THE YOUNG MAN WITH THE OLD MESSAGE
Radio preaching was a real Gospel outreach when you could hear men like G. Vernon McGee, Oliver B. Smith, and Maze Jackson. In years gone by, Bro. Maze Jackson had a 30-minute radio program that was known as Broadcasting For Jesus that covered America and Mexico with the Gospel. Later, the Lord led Bro. Maze to evangelize the Truck Drivers of America with The Truck Driver’s Special program that blanketed the Nation with the Word 24 hours a day. You could not go anywhere in America without turning the dial and hearing from THE YOUNG MAN WITH THE OLD MESSAGE. Recorded tapes of his program are still aired today. The recorded voice of “one of God’s cheerleaders,” as some called him, would lift you to the Throne of Grace.
Most people called him “Brother Maze.” He was a popular southern evangelist who preached with the fire and zeal of the old revival preachers of the past. Brother Maze was born on November 23, 1923, and grew up in Hendersonville, North Carolina, where he attended the Flat Rock Baptist Church. His dad was a fireman on the Southern Railway Company, and his mother worked in a sock mill. He enjoyed a typical childhood with his younger brother, Frederick.
After high school, Bro. Maze attended North Carolina State University in Raleigh, North Carolina. In his freshman year he began reading the Bible his mother had stowed away in his luggage. In reading he came under conviction, and was saved at the age of 19. When he called his mother to tell her the good news, he said, “You could hear her shout over the phone!” Thank the Lord for godly mothers.
Soon thereafter Bro. Maze transferred to Columbia Bible College in Columbia, South Carolina. Under the tutelage of Dr. Frank Sells, he matured in the Lord. While in Columbia, he met Dorothy Whetstone who worked in a local bank. Their friendship sped along and eight months later, on June 4, 1945, they were married. Three sons were born to the lovely couple.
Bro. Maze began pastoring shortly after they married. In all Bro. Maze pastored three churches. Among them was the Jackson Creek Baptist Church in Dentsville, South Carolina, where he and Dot were married. His gifts were apparent to one and all alike, and, in time, the Lord called His servant into full-time evangelism. His schedule was to begin meetings on Tuesdaynight and conclude on Sunday Afternoon. On Sunday night he traveled home. Mondays were spent in taping radio broadcasts, and then he would begin another series of meetings on Tuesday. Fifty meetings a year kept him very busy. Most of the various churches loved and knew Bro. Maze well as he was in their churches annually.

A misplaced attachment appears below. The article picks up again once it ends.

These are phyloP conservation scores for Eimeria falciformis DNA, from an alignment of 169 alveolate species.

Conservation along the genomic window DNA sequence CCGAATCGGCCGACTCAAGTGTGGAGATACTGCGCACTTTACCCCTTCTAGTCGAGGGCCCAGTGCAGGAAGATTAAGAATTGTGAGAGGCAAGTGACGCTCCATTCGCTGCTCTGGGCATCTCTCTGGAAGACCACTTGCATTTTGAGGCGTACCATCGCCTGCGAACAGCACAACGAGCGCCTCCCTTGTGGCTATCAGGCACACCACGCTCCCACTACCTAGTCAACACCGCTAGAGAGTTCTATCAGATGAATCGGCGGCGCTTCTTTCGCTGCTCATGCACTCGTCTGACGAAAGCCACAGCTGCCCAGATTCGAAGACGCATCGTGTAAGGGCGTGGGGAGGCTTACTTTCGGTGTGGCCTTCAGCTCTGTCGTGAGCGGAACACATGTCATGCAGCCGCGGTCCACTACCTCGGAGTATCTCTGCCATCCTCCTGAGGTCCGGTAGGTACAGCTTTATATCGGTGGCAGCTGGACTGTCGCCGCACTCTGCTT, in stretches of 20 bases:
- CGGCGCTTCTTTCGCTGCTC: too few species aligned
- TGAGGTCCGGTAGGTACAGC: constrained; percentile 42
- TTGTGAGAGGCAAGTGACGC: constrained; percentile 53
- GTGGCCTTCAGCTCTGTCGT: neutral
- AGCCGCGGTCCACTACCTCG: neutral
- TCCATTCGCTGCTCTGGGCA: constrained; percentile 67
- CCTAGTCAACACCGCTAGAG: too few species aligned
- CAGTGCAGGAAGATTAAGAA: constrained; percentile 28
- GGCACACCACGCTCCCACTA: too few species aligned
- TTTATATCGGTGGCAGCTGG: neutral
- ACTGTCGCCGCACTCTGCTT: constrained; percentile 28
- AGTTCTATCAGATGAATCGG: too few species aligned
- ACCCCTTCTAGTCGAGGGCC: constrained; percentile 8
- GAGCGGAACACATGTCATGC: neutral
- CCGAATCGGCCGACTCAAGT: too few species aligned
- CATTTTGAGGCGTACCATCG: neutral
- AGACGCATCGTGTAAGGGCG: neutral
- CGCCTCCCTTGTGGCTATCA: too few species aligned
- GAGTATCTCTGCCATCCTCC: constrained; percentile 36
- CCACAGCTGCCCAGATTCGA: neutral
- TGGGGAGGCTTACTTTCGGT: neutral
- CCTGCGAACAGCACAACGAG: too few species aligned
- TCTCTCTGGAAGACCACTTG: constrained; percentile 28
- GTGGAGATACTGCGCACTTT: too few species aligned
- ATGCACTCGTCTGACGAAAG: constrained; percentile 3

Mrs. Jackson traveled with Bro. Maze for five or six years before his home going on May 16, 1996. His funeral was held in the Belmont Baptist Church in Conyers, Georgia. His son, Nolan,pastors the work there, and his widow lived with her son until a stroke took her to Heaven to join her husband on May 31, 2012. The auditorium was filled to capacity with folks standing outside. The choir loft was filled with preachers. Attendees saluted as his casket was being brought into the church. Four pastor friends preached his funeral message, and there were few dry eyes in the auditorium that day.
Bro. Maze was an unusual man, but God often uses unusual men in the field of evangelism. He was a powerful preacher and master story teller. He could have you weeping one minute and shouting the next. He and his ministry are missed, but his memory continues to minister and encourage multitudes.